Authorities on Wednesday seized about 12,000 suspected fentanyl pills that were found packaged in several bags of what appeared to be candy at Los Angeles International Airport.
Los Angeles County Sheriff’s Department narcotics detectives and DEA agents assigned to the airport responded to a TSA screening area around 7:30 a.m. after a person tried to go through with bags of candy and other snacks, officials said in a news release.
Authorities found the pills inside boxes of Sweetarts, Skittles and Whoppers.
The suspected trafficker fled but has been identified, authorities said.
Authorities have recently warned that drug dealers have been disguising fentanyl in candy wrappers and manufacturing them in rainbow colors in order to disguise them from authorities.
In its news release, the LA County Sheriff’s Department warned of the potential for the pills to be confused with candy.
“With Halloween approaching, parents need to make sure they are checking their kids candy and not allowing them to eat anything until it has been inspected by them,” the Sheriff’s Department said.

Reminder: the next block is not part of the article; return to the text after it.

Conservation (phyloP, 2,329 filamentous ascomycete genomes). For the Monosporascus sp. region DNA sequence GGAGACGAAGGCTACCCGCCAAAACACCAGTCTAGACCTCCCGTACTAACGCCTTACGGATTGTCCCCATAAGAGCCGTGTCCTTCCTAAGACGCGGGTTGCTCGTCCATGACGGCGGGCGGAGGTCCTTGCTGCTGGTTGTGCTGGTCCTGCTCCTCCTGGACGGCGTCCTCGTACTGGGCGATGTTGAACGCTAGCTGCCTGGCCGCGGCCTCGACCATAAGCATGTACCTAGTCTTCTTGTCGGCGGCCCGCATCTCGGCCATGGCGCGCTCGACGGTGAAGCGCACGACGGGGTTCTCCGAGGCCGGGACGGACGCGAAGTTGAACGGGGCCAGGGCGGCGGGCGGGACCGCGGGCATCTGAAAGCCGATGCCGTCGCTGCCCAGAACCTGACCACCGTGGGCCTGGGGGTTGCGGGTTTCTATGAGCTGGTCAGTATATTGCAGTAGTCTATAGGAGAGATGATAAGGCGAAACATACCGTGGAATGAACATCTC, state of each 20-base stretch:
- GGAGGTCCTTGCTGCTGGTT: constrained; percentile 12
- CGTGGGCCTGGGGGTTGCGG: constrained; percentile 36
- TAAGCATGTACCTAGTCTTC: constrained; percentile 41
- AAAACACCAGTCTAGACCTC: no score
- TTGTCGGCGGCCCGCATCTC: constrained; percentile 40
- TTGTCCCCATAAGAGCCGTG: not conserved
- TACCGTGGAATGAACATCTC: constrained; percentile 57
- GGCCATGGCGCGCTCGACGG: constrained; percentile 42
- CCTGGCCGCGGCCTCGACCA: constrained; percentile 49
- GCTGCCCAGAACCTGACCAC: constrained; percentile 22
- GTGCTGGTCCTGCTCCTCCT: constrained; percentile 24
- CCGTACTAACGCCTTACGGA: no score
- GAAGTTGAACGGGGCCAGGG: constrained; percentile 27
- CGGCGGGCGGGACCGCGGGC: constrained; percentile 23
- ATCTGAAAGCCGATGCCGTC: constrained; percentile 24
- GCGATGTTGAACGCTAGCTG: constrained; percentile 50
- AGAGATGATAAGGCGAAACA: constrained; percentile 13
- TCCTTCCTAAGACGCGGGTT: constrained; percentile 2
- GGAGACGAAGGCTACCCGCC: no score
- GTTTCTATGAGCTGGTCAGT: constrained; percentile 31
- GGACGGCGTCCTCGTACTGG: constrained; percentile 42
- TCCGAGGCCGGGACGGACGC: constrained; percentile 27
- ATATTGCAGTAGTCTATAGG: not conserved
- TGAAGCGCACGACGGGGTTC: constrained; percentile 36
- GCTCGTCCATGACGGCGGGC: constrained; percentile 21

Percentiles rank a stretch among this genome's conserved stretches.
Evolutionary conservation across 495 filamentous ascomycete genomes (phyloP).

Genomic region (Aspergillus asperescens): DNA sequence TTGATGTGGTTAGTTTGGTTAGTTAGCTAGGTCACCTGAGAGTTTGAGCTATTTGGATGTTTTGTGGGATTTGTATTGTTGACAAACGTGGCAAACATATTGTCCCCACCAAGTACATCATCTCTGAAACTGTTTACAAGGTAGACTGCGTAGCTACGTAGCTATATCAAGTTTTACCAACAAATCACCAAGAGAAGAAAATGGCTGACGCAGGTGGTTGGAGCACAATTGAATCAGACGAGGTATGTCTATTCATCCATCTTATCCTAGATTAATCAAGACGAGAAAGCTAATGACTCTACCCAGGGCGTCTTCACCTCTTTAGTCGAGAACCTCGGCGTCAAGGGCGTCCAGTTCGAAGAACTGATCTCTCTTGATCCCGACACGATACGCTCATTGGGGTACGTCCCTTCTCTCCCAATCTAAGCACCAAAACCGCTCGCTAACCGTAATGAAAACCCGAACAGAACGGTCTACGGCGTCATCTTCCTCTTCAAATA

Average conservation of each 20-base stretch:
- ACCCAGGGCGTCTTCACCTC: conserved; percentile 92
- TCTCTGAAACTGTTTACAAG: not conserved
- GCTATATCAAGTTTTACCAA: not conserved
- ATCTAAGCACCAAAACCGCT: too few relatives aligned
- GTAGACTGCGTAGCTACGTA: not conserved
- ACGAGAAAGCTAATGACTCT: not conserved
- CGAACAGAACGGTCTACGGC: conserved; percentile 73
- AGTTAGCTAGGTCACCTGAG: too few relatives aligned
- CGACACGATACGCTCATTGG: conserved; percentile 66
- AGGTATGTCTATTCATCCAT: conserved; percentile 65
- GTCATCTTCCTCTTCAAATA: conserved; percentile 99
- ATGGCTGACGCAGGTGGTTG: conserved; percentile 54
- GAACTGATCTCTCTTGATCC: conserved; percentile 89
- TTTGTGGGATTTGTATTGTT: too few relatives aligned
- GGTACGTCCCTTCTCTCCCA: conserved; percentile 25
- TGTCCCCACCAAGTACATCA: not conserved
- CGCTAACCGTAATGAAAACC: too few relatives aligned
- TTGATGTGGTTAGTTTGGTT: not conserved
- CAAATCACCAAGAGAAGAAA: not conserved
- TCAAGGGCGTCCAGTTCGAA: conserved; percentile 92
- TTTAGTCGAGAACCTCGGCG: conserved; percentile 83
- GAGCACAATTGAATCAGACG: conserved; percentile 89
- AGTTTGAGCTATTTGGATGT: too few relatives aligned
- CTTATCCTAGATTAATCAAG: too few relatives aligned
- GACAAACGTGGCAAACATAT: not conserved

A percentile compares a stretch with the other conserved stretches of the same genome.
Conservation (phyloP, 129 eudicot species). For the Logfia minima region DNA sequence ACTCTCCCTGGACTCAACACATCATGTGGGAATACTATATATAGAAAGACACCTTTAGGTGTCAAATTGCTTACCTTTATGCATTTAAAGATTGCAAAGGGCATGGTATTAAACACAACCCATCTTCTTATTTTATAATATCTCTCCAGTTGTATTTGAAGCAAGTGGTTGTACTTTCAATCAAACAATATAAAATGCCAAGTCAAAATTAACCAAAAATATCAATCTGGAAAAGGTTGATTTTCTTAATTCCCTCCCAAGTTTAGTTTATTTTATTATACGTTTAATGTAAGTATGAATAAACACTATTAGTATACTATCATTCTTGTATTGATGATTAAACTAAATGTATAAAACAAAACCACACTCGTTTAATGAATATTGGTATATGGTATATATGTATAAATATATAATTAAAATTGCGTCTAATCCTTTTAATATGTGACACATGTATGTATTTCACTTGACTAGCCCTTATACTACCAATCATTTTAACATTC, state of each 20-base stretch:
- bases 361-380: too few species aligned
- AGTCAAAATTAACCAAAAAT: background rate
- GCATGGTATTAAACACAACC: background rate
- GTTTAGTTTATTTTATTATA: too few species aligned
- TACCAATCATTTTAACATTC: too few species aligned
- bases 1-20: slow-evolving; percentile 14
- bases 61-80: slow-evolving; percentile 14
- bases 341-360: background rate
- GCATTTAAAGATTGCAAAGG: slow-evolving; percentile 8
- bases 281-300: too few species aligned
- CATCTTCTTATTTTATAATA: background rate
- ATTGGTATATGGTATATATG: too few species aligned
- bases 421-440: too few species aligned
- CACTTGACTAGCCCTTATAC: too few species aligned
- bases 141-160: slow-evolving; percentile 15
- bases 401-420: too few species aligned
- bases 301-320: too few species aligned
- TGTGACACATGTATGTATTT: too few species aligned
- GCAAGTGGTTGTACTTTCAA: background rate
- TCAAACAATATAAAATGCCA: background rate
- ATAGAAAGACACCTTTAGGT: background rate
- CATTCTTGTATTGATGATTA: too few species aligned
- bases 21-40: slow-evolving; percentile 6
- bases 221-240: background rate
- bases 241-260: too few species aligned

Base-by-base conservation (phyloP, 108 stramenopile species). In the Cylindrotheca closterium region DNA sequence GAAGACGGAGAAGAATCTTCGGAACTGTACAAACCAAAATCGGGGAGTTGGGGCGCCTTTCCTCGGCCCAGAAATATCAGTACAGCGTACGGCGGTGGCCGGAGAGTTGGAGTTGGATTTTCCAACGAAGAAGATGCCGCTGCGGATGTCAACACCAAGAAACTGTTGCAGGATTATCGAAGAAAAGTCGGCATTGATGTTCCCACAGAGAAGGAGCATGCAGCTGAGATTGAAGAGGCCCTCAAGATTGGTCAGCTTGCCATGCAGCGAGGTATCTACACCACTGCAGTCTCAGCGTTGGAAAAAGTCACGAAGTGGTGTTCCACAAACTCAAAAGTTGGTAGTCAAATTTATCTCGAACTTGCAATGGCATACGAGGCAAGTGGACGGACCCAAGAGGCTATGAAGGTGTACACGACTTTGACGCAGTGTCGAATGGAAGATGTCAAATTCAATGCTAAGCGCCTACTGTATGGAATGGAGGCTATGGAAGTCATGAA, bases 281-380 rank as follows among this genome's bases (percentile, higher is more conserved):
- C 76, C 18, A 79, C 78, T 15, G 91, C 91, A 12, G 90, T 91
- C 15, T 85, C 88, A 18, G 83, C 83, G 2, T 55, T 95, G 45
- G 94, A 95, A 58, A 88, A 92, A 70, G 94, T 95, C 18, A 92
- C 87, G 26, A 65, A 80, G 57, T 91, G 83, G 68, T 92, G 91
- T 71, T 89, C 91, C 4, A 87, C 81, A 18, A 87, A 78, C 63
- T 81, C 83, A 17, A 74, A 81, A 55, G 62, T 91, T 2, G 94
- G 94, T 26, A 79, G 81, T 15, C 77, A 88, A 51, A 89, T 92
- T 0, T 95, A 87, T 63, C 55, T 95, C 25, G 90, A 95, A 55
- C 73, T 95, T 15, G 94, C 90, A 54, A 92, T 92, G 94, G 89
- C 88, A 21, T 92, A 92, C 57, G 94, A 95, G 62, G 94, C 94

But despite fears that drug dealers are deliberately pushing fentanyl on trick-or-treaters, many experts argued that there is a very low possibility of any danger in Halloween candy, WVNS reported.
Joel Best, a sociology professor at the University of Delaware, has been researching this exact topic for decades, and has not been presented with any evidence “that any child has ever been killed or seriously injured by a contaminated treat picked up in the course of trick-or-treating,” he told PBS’ The Conversation earlier this month.
There is one standout example, however, of a child dying after ingesting cyanide-laced Pixie Stix, WVSN reported. The child’s father, in that case, was ultimately arrested and charged with his son’s murder.
The Associated Press contributed to this report.